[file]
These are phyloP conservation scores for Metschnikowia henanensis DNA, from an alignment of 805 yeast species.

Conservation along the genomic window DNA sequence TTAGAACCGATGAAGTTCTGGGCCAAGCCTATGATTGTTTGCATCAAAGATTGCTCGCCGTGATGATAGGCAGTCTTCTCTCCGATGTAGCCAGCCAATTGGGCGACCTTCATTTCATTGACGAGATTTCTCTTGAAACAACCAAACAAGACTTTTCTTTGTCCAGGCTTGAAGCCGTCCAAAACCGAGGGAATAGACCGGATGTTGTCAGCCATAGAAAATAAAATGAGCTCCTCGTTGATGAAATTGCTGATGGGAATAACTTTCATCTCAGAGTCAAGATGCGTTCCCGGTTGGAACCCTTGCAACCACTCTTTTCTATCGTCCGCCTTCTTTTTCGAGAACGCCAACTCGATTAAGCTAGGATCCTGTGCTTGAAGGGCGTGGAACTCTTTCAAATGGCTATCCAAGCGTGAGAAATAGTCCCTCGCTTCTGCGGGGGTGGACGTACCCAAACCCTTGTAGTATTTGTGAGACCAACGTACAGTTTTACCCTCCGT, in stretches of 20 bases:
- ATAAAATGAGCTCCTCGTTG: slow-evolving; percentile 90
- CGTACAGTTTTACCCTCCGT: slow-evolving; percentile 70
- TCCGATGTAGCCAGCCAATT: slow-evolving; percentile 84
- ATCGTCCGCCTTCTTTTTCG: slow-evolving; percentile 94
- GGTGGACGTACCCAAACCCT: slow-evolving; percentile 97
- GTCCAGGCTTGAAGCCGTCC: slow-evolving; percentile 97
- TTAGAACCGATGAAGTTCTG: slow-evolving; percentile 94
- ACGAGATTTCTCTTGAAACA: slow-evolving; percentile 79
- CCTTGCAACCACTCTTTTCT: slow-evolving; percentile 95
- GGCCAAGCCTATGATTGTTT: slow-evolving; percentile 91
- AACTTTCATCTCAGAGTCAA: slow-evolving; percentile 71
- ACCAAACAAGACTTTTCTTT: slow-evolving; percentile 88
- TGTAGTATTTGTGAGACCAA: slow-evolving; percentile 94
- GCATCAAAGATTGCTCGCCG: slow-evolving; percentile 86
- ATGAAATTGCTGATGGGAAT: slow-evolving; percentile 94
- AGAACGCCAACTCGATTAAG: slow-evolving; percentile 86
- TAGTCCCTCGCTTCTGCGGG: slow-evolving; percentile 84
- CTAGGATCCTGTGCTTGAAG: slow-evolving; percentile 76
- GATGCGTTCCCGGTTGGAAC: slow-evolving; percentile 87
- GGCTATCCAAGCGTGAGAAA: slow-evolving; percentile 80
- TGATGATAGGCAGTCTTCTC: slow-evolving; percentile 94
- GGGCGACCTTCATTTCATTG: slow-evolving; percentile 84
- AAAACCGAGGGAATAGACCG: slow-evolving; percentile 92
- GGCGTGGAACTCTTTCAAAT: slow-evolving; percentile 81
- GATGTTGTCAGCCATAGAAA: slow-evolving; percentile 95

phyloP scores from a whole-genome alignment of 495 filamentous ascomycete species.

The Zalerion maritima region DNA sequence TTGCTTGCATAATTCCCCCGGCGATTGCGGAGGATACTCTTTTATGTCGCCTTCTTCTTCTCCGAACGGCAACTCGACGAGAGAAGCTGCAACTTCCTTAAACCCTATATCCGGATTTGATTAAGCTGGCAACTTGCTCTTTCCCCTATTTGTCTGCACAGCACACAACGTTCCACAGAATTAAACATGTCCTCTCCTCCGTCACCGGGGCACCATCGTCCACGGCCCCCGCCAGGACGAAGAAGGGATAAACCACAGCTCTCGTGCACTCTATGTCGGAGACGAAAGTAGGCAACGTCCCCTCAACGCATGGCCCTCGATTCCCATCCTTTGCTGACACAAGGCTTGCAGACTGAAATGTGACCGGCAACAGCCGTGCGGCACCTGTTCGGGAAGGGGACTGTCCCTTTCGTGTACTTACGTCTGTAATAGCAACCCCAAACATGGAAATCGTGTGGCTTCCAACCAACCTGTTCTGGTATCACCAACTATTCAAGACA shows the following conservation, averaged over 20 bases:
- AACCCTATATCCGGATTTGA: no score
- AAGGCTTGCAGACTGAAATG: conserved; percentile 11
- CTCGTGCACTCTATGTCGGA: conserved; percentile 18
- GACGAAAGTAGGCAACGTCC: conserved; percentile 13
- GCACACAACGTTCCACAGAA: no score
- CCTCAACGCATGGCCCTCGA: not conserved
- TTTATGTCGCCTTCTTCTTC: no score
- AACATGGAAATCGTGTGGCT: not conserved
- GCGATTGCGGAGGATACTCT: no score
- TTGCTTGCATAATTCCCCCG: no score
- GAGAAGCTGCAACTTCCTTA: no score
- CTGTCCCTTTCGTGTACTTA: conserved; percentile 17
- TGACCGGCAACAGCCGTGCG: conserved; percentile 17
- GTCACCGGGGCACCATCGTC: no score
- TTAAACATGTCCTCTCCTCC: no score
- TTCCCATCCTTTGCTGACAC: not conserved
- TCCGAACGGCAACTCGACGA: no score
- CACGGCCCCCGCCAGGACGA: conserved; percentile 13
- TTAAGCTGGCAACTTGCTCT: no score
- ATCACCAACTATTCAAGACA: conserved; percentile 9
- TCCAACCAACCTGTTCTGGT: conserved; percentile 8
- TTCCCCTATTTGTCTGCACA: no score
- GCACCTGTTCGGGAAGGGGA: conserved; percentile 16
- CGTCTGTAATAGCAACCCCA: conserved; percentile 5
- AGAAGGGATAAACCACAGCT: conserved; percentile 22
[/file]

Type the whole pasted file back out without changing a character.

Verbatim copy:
These are phyloP conservation scores for Metschnikowia henanensis DNA, from an alignment of 805 yeast species.

Conservation along the genomic window DNA sequence TTAGAACCGATGAAGTTCTGGGCCAAGCCTATGATTGTTTGCATCAAAGATTGCTCGCCGTGATGATAGGCAGTCTTCTCTCCGATGTAGCCAGCCAATTGGGCGACCTTCATTTCATTGACGAGATTTCTCTTGAAACAACCAAACAAGACTTTTCTTTGTCCAGGCTTGAAGCCGTCCAAAACCGAGGGAATAGACCGGATGTTGTCAGCCATAGAAAATAAAATGAGCTCCTCGTTGATGAAATTGCTGATGGGAATAACTTTCATCTCAGAGTCAAGATGCGTTCCCGGTTGGAACCCTTGCAACCACTCTTTTCTATCGTCCGCCTTCTTTTTCGAGAACGCCAACTCGATTAAGCTAGGATCCTGTGCTTGAAGGGCGTGGAACTCTTTCAAATGGCTATCCAAGCGTGAGAAATAGTCCCTCGCTTCTGCGGGGGTGGACGTACCCAAACCCTTGTAGTATTTGTGAGACCAACGTACAGTTTTACCCTCCGT, in stretches of 20 bases:
- ATAAAATGAGCTCCTCGTTG: slow-evolving; percentile 90
- CGTACAGTTTTACCCTCCGT: slow-evolving; percentile 70
- TCCGATGTAGCCAGCCAATT: slow-evolving; percentile 84
- ATCGTCCGCCTTCTTTTTCG: slow-evolving; percentile 94
- GGTGGACGTACCCAAACCCT: slow-evolving; percentile 97
- GTCCAGGCTTGAAGCCGTCC: slow-evolving; percentile 97
- TTAGAACCGATGAAGTTCTG: slow-evolving; percentile 94
- ACGAGATTTCTCTTGAAACA: slow-evolving; percentile 79
- CCTTGCAACCACTCTTTTCT: slow-evolving; percentile 95
- GGCCAAGCCTATGATTGTTT: slow-evolving; percentile 91
- AACTTTCATCTCAGAGTCAA: slow-evolving; percentile 71
- ACCAAACAAGACTTTTCTTT: slow-evolving; percentile 88
- TGTAGTATTTGTGAGACCAA: slow-evolving; percentile 94
- GCATCAAAGATTGCTCGCCG: slow-evolving; percentile 86
- ATGAAATTGCTGATGGGAAT: slow-evolving; percentile 94
- AGAACGCCAACTCGATTAAG: slow-evolving; percentile 86
- TAGTCCCTCGCTTCTGCGGG: slow-evolving; percentile 84
- CTAGGATCCTGTGCTTGAAG: slow-evolving; percentile 76
- GATGCGTTCCCGGTTGGAAC: slow-evolving; percentile 87
- GGCTATCCAAGCGTGAGAAA: slow-evolving; percentile 80
- TGATGATAGGCAGTCTTCTC: slow-evolving; percentile 94
- GGGCGACCTTCATTTCATTG: slow-evolving; percentile 84
- AAAACCGAGGGAATAGACCG: slow-evolving; percentile 92
- GGCGTGGAACTCTTTCAAAT: slow-evolving; percentile 81
- GATGTTGTCAGCCATAGAAA: slow-evolving; percentile 95

phyloP scores from a whole-genome alignment of 495 filamentous ascomycete species.

The Zalerion maritima region DNA sequence TTGCTTGCATAATTCCCCCGGCGATTGCGGAGGATACTCTTTTATGTCGCCTTCTTCTTCTCCGAACGGCAACTCGACGAGAGAAGCTGCAACTTCCTTAAACCCTATATCCGGATTTGATTAAGCTGGCAACTTGCTCTTTCCCCTATTTGTCTGCACAGCACACAACGTTCCACAGAATTAAACATGTCCTCTCCTCCGTCACCGGGGCACCATCGTCCACGGCCCCCGCCAGGACGAAGAAGGGATAAACCACAGCTCTCGTGCACTCTATGTCGGAGACGAAAGTAGGCAACGTCCCCTCAACGCATGGCCCTCGATTCCCATCCTTTGCTGACACAAGGCTTGCAGACTGAAATGTGACCGGCAACAGCCGTGCGGCACCTGTTCGGGAAGGGGACTGTCCCTTTCGTGTACTTACGTCTGTAATAGCAACCCCAAACATGGAAATCGTGTGGCTTCCAACCAACCTGTTCTGGTATCACCAACTATTCAAGACA shows the following conservation, averaged over 20 bases:
- AACCCTATATCCGGATTTGA: no score
- AAGGCTTGCAGACTGAAATG: conserved; percentile 11
- CTCGTGCACTCTATGTCGGA: conserved; percentile 18
- GACGAAAGTAGGCAACGTCC: conserved; percentile 13
- GCACACAACGTTCCACAGAA: no score
- CCTCAACGCATGGCCCTCGA: not conserved
- TTTATGTCGCCTTCTTCTTC: no score
- AACATGGAAATCGTGTGGCT: not conserved
- GCGATTGCGGAGGATACTCT: no score
- TTGCTTGCATAATTCCCCCG: no score
- GAGAAGCTGCAACTTCCTTA: no score
- CTGTCCCTTTCGTGTACTTA: conserved; percentile 17
- TGACCGGCAACAGCCGTGCG: conserved; percentile 17
- GTCACCGGGGCACCATCGTC: no score
- TTAAACATGTCCTCTCCTCC: no score
- TTCCCATCCTTTGCTGACAC: not conserved
- TCCGAACGGCAACTCGACGA: no score
- CACGGCCCCCGCCAGGACGA: conserved; percentile 13
- TTAAGCTGGCAACTTGCTCT: no score
- ATCACCAACTATTCAAGACA: conserved; percentile 9
- TCCAACCAACCTGTTCTGGT: conserved; percentile 8
- TTCCCCTATTTGTCTGCACA: no score
- GCACCTGTTCGGGAAGGGGA: conserved; percentile 16
- CGTCTGTAATAGCAACCCCA: conserved; percentile 5
- AGAAGGGATAAACCACAGCT: conserved; percentile 22